Besides this thoughtless stereotyping is the graver issue: of calling Nepal an almost failure. For the record, no country has made the transition to a radical new constitution in an entirely peaceful manner. England had to massacre two kings before it established the current model of democracy. France, likewise, massacred its royalty, and still ended up with a dictator. All that violence, and still no radical constitution. Still, nobody called these nations a failure. They did not have to live with the intense media scrutiny that we do, where each and every step is measured. (Sorry for my Eurocentric knowledge, but I am sure that any other country that has promulgated a radical constitution went through this period of intense labor pains). History confirms that chaos is nothing surprising or out of the way for Nepal right now, and yet it is being touted as something unique to Nepal and somehow the fault of Nepalese people alone.  From a sleepy little hill station, Nepal has reached this state of intense intellectual debates in about two decades. A revolution has brewed in the time span that other revolutions could not brew their coffee on, and yet Stakeholders lie in wait, eager to pounce on every “failure”.  In the same breath the writers recommended withholding foreign aid, and that is such a regressive statement that it knocked me out. In my understanding, aid is given to those who you want to help, not to those who toe the line according to your ideology.  Using aid as a punitive measure just overturns the whole concept of humanity that aid stands for; it classifies aiders in the same category as militant missionaries who help only those of their own faith.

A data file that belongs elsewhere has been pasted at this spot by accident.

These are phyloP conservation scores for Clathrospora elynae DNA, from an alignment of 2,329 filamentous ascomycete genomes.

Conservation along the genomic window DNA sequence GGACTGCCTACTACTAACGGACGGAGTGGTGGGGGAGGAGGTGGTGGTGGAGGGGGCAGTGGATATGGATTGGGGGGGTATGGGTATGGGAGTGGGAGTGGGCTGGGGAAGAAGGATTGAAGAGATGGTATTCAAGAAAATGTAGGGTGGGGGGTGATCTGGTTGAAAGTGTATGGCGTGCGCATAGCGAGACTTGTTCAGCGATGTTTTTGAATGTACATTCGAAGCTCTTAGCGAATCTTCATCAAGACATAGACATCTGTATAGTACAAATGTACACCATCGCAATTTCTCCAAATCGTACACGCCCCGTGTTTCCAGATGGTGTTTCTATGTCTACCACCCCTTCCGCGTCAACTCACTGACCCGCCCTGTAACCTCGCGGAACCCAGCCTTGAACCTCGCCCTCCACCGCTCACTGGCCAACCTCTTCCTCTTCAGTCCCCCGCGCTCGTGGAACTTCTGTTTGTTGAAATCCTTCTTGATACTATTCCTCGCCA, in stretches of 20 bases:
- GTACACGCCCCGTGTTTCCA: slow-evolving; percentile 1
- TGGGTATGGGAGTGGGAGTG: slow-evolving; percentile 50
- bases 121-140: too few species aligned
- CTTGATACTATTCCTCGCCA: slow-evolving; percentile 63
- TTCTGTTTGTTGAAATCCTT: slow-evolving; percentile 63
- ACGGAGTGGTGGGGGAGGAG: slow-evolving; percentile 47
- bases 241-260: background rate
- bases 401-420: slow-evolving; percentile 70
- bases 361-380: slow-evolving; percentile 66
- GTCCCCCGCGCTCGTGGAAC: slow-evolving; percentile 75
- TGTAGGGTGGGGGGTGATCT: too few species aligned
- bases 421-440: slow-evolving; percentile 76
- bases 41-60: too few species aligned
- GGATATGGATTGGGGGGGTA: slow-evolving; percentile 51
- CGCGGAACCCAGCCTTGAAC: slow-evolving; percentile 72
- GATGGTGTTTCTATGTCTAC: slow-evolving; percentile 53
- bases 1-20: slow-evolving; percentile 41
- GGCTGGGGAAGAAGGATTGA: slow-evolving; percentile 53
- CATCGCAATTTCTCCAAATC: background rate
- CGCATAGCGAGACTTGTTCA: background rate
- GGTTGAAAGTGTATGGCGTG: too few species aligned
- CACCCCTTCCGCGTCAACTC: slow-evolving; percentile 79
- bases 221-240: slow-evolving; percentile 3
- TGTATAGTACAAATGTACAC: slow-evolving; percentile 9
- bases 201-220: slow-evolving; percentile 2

Why is it important to refute this viewpoint of Nepal as a failure? Because this article is being taken as the final verdict on judgment day. The responders on Nepali Jiwan’s website all argued vociferously that Nepal is indeed failed. Everyone who shared this article shared similar sentiments, calling it a "must read", and a simple google search will tell you that this article was carried by several other news sources as well. We Nepalese have a great respect for international media, for us, what New York Times says is not just opinion, but fact. Having our fears spelled out by the international media just reified them for us. This article is being heralded as the signal of doom, instead of being discussed as just another viewpoint! Everywhere people are citing it to prove that the situation is hopeless.Give us a break!  Everything that the article pointed out - corruption, crumbling institutions, squabbling, has happened a million times worse in other countries, most notably in the Western countries just prior to embracing democracy. We have come a long way, we still have long to go, but we will do it our way, and we will take our time with it, thank you. The judgment of whether or not we have failed should be left to the Nepalese people, and no one else.